“We believe communications is key to informing African governments, our stakeholders and investors about the impact of the Bank’s programs in the communities we serve,” Fregene added.
The Bank was also nominated for a Salute to Excellence Award in the competition’s “online commentary” category for a selection of published op-eds authored by Bank President Dr. Akinwumi A. Adesina, Vice President Dunford and former Acting Vice President Wambui Gichiri.
The Salute to Excellence Awards recognize journalism and communications that best cover the Black experience or address issues affecting the Black community worldwide.
The National Association of Black Journalists and National Association of Hispanic Journalists’ Convention & Career Fair is the premier conference for journalism education, career development, networking, and industry innovation, attracting leaders and influencers in journalism, marketing and communications, media, technology, business, health, arts, and entertainment.
Growing water-efficient and climate-smart maize has changed my life – Kenyan farmer – Taat-Africa
When he bumped into his former primary school classmate along the roadside way back in 2013, the meeting was meant to be a normal catch-up conversation between peers.
Having parted ways after finishing primary school in 1986, Stephen Melchizedek and Margaret Awinja went down memory lane. During their conversation, Margaret was keen to know what Stephen had been doing with his life after they left school.
Unlike Margaret, Stephen could not proceed with his studies due to a lack of school fees. This forced him to join his father in doing menial jobs to support the family. He would later work as a small-scale farmer in his Shirembe village, Kakamega County, in Kenya.
At the point of their meeting, Margaret, who upon completion of primary school, had proceeded to secondary school and after that acquired college education was now working as the coordinator of Western Region Farmers Network (WEREFANET), a local Community-Based Organization (CBO) in Kakamega County.
“She introduced me to her organisation that was working with different groups of farmers across Kakamega County. Given my work as a priest and the influence I have in our area, she tasked me to bring together farmers to form a CBO where we could learn how to improve our farming activities,” Stephen narrates.
Without hesitating, Stephen moved with speed and marshalled farmers through his local church and within a short period, Shirembe Tuinuke CBO was established with him as the coordinator. The group was to be an affiliate of the larger WEREFANET that Margaret heads.
Shirembe Tuinuke CBO works with 41 farmers from the Shirembe sub-location and a total of 800 farmers from the larger Butere Sub-county. Stephen says that the members’ farming practice improved over time, and they witnessed specific changes when they were introduced to the Maize Compact of Technologies for African Agricultural Transformation (TAAT).
“In 2014 through WEREFANET, we were introduced to WEMA project which has helped farmers from this region improve their maize production,” he points out, adding that being small-scale farmers, they usually operate with limited farming knowledge and poor agricultural practices.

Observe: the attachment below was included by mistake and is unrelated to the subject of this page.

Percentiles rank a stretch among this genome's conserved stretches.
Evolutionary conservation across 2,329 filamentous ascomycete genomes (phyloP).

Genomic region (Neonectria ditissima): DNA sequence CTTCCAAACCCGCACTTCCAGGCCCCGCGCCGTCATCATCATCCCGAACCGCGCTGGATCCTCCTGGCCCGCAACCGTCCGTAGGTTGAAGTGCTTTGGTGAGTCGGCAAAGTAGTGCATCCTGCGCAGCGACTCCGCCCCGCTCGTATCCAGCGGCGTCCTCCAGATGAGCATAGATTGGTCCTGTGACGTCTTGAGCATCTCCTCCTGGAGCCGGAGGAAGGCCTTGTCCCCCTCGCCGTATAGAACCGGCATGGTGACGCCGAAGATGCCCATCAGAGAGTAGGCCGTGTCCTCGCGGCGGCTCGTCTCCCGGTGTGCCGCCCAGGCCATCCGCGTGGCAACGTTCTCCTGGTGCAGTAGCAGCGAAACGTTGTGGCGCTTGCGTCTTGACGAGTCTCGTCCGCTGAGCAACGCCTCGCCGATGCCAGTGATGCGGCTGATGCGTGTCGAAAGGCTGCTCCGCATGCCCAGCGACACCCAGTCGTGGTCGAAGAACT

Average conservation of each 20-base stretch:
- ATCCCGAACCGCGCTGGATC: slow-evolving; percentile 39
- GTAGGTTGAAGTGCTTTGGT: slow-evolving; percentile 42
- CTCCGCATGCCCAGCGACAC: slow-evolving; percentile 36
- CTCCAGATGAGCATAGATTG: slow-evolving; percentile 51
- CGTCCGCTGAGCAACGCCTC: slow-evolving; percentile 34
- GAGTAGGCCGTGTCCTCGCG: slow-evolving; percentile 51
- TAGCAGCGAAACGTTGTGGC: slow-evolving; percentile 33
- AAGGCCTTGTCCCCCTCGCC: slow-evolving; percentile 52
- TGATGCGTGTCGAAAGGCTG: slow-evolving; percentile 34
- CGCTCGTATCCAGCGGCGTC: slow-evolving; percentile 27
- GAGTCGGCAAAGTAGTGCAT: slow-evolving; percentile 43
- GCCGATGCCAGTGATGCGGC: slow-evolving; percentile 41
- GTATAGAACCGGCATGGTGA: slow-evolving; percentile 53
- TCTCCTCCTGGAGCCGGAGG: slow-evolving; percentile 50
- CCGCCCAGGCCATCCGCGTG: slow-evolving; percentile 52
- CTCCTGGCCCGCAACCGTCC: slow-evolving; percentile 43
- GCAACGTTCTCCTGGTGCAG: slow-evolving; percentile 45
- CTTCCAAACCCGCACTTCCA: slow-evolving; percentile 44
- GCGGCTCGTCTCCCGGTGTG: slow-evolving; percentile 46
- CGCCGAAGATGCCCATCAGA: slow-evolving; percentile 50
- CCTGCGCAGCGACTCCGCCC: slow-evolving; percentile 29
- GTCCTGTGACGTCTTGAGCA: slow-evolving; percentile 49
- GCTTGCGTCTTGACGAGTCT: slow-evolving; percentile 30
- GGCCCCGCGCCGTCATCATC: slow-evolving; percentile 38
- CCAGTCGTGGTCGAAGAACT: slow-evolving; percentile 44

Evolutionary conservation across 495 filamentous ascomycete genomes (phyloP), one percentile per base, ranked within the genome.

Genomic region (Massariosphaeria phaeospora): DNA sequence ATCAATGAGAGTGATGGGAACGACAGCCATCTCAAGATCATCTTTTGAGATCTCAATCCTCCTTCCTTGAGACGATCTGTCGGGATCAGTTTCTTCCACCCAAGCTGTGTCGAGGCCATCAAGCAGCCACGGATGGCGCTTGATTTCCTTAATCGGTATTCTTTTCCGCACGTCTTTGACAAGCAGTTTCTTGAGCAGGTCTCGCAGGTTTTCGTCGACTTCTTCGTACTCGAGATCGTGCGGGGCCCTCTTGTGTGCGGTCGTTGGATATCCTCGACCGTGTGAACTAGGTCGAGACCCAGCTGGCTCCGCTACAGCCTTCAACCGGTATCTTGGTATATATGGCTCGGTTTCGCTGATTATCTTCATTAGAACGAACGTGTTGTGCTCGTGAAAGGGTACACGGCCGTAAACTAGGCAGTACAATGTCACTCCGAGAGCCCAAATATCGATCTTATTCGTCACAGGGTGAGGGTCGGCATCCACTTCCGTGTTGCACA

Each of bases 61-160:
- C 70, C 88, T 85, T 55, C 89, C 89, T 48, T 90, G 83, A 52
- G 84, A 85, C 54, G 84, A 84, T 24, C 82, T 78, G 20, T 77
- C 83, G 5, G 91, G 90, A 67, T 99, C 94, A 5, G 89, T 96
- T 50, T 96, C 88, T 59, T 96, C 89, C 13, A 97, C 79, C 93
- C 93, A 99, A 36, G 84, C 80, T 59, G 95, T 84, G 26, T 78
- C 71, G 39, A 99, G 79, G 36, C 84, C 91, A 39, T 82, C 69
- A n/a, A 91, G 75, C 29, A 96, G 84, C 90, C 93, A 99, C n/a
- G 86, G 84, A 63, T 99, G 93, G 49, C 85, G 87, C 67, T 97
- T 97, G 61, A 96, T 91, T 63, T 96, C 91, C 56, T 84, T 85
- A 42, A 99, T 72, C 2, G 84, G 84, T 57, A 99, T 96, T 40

At 61, this father of four says that the WEMA Project trained all the Shirembe Tuinuke CBO members on the recommended good agricultural practices and changed their way of doing agriculture.
“In February 2021, we had a training organized by TAAT Maize Compact (TMC) on post-harvest management. Through such training, we have learnt how to handle, store and even transport our maize produce to the market,” he explains.
To help smallholder farmers like Stephen address challenges related to maize production, the African Development Bank launched the TAAT Maize Compact in 2018 to disseminate at scale, water-efficient and other climate-smart maize varieties and complementary technologies across 11 countries in Africa.
Led by the African Agricultural Technology Foundation (AATF), TMC promotes high-yielding, climate-smart maize varieties and accompanying technologies to increase productivity and improve household income among smallholder farmers in Kenya, Uganda, Tanzania, Ethiopia, Rwanda, Zambia, Zimbabwe, Nigeria, Ghana, Cameroon and Benin.
Since 2014, Stephen has planted the WE1101 maize variety that was promoted under the WEMA project. He prefers WE1101 over local varieties he has been planting for years due to its fast maturity and good husk cover on the cob that protects the grain from being damaged by birds and strong stems.
“The best thing about this maize is that it is sweeter than the other varieties, the maize plants are strong, and so they are not affected by wind
or heavy rains; their cobs remain closed until harvesting time,” he says. He explains that during the second planting season in 2020, he harvested 11 bags of maize from his quarter-acre land.
This is a far cry from the three bags of maize he used to harvest before he started using hybrid seeds. Stephen later sold six bags at Ksh 2,200 (approximately $ 22) each, with the proceeds going towards paying school fees for his daughter in high school. He kept the remaining five bags for family consumption. He quickly points at the cow he recently bought from the sale of maize harvested from the first season in 2020.